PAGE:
# Lecture 2 — 2018-01-18

## Higher-order functions

We spent the class discussion list functions, using anonymous functions (lambdas, written `\x1 x2 x3 ... -> e`), with a focus on maps and folds. I meant to discuss graphs but didn’t get to it—I’ve got some notes at the bottom anyway.

Before I go into detail about folds, you should know how to turn on warnings in GHC:

``{-# OPTIONS_GHC -Wall -fno-warn-unused-imports #-}``

I turn off the unused imports warning, because it’s annoying and not really relevant for us. For this file, we’ll also turn off warnings about name shadowing.

``{-# OPTIONS_GHC -fno-warn-name-shadowing #-}``

In general, though, it’s better to leave that warning on.

``````module Lec02 where

import Prelude hiding (map, foldr, foldl) -- hide some things we'll define ourselves

import Data.Map (Map)
import qualified Data.Map as Map
import Data.Set (Set)
import qualified Data.Set as Set``````

## Maps

We started by observing some patterns:

``````addOne :: [Int] -> [Int]

double :: [Int] -> [Int]
double [] = []
double (x:xs) = 2*x : double xs

negateAll :: [Bool] -> [Bool]
negateAll [] = []
negateAll (b:bs) = not b : negateAll bs``````

And abstracting out a general framework:

``````map :: (a -> b) -> [a] -> [b]
map _ [] = []
map f (x:xs) = f x : map f xs``````

The `map` function is a higher-order function, because it’s a function that takes another function as its input. We can understand its behavior diagrammatically like so:

``````   :             :
/ \           / \
1   :        f 1  :
/ \    =>     / \
2   :        f 2  :
/ \           / \
3  []        f 3  []``````

Higher-order functions are extremely powerful: they let us express whole patterns of computation in a single fell swoop. Once we’ve written `map`, we don’t need to ever write that kind of recursion manually again. Not only do we avoid silly errors in writing map-like functions, we also save time.

## Folds

There’s some nice material on Wikipedia about folds.

There are two kinds of folds: rightwards folds and leftwards folds. They correspond to direct and accumulating recursion, respectively. Since direct is easier to understand, we looked at foldr first.

The folds we’ll define—`foldr` and `foldl` are already in the Prelude…

so we can hide them for the rest of this file.

We’ll need a few more imports below.

foldr

Here’s a rightward fold, a higher-order function that seems a bit opaque at first blush.

``````foldr :: (a -> b -> b) -> b -> [a] -> b
foldr _ b [] = b
foldr f b (a:as) = f a (foldr f b as)``````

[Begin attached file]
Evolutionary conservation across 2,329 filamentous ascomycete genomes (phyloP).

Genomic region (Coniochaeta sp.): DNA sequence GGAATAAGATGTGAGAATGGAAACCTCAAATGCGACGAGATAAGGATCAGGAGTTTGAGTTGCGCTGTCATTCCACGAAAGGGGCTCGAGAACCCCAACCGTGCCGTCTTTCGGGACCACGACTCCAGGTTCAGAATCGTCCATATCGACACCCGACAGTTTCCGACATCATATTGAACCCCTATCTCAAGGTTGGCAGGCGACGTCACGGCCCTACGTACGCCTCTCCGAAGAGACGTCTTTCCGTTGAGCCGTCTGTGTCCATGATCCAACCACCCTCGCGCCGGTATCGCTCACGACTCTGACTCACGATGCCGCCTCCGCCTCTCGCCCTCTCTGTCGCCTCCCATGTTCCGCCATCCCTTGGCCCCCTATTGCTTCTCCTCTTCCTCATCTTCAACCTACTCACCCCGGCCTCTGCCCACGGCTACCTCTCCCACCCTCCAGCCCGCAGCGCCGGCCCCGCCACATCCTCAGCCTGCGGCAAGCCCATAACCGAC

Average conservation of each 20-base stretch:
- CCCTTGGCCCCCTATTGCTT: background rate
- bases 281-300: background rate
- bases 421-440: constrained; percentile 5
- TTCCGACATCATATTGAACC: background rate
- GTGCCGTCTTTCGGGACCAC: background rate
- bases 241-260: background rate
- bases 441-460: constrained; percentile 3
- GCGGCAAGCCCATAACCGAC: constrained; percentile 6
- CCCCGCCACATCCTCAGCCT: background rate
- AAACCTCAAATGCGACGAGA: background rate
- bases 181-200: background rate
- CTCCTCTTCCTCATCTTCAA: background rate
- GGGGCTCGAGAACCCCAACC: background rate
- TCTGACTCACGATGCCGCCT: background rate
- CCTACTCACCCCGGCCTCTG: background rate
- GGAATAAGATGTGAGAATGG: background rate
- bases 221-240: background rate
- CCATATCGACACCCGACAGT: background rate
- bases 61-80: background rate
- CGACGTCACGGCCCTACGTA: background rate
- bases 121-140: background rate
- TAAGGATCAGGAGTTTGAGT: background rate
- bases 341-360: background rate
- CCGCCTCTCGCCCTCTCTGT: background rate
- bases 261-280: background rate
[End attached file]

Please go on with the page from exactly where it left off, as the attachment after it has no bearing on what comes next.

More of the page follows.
We can understand`foldr` using the following equation:

`foldr f b [a1,...,an] = f a1 (f a2 (... (f an b) ...))`

We can also understand `foldr` as replacing a list’s ‘spine’ with function applications, like so:

``````   :             f
/ \           / \
1   :         1   f
/ \    =>     / \
2   :         2   f
/ \           / \
3  []         3   b``````

We defined a few different functions using `foldr`.

``````head :: [a] -> a
head = foldr (\a _ -> a) undefined

product :: [Int] -> Int
product = foldr (*) 1

and, or :: [Bool] -> Bool
and = foldr (&&) True
or  = foldr (||) False``````

In general, a function defined like:

``````g [] = v
g (x:xs) = f x (g xs)``````

can be implemented using `foldr` as:

``g = foldr f v``

foldl

Leftward folds are like rightward folds but using a different pattern:

``````   :                f
/ \              / \
1   :            f   3
/ \    =>    / \
2   :        f   2
/ \      / \
3  []    b   1``````

The code for a leftward fold looks more like the accumulator passing style functions we’ve already written.

``````foldl :: (b -> a -> b) -> b -> [a] -> b
foldl _ b [] = b
foldl f b (a:as) = foldl f (f b a) as``````

Correspondingly, `foldl` satisfies the following equation:

``foldl f b [a1,...,an] = f (... (f (f b a1) a2) ...) an``

We can use `foldl` to define the list reversal:

``````rev :: [a] -> [a]
rev = foldl (\acc x -> x:acc) []``````

We can also use it to easily define `last`:

``last = foldl (\a b->b) undefined ``

Finally, we can mechanically translate recursive accumulating functions defined like:

``````g xs = g' xs b

g' [] acc = acc
g' (x:xs) acc = g' xs (f x acc)``````

into leftward folds like:

``g' = foldl f b``

## Graphs

We didn’t get a chance to apply our newfound prowess with maps and folds to working with maps and sets.

Haskell’s maps and set data types (in `Data.Map` and `Data.Set`, respectively) are opaque: we don’t get to know what constructors they have, so we have no choice but to use maps, folds, and other higher-order functions to work with them.

``````type Node = String
type Graph = Map Node (Set Node)``````

Note how we (a) simulataneously assign types to a number of values while (b) simultaneously defining those values.

``````a,b,c,d,e :: Node
[a,b,c,d,e] = ["a","b","c","d","e"]``````

You can also use tuples, as in:

``````f,g :: Node
(f,g) = ("f","g")``````

Next, we can define two graphs.

``````g1,g2 :: Graph
g1 = Map.fromList [(a, Set.fromList [b,c]),
(b, Set.fromList [a,d]),
(c, Set.fromList [a,d]),
(d, Set.fromList [b,c])]
g2 = Map.fromList [(a, Set.fromList [b,c]),
(b, Set.fromList [a,d]),
(c, Set.fromList [a,d]),
(d, Set.fromList [])]``````

These correspond to the following directed graphs:

``````a ↔ b
↕   ↕    g1
c ↔ d

a ↔ b
↕   ↓    g2
c → d``````

We can easily calculate the out-degree of each node:

``````outDegrees :: Graph -> Map Node Int
outDegrees = Map.map Set.size``````

And we can just as easily check that all nodes have out-degree one or more:

``````allDegreeOneOrMore :: Graph -> Bool
allDegreeOneOrMore = Map.foldr ((&&) . (>=1)) True . outDegrees``````

We can also write a function that takes a node and a graph and makes a new graph where every node has out-degree of at least one.

``````makeDegreeOne :: Node -> Graph -> Graph
makeDegreeOne n g = Map.insert n (Set.singleton n) g'
where g' = Map.map connect g
connect tgts =
if Set.null tgts
then Set.singleton n
else tgts``````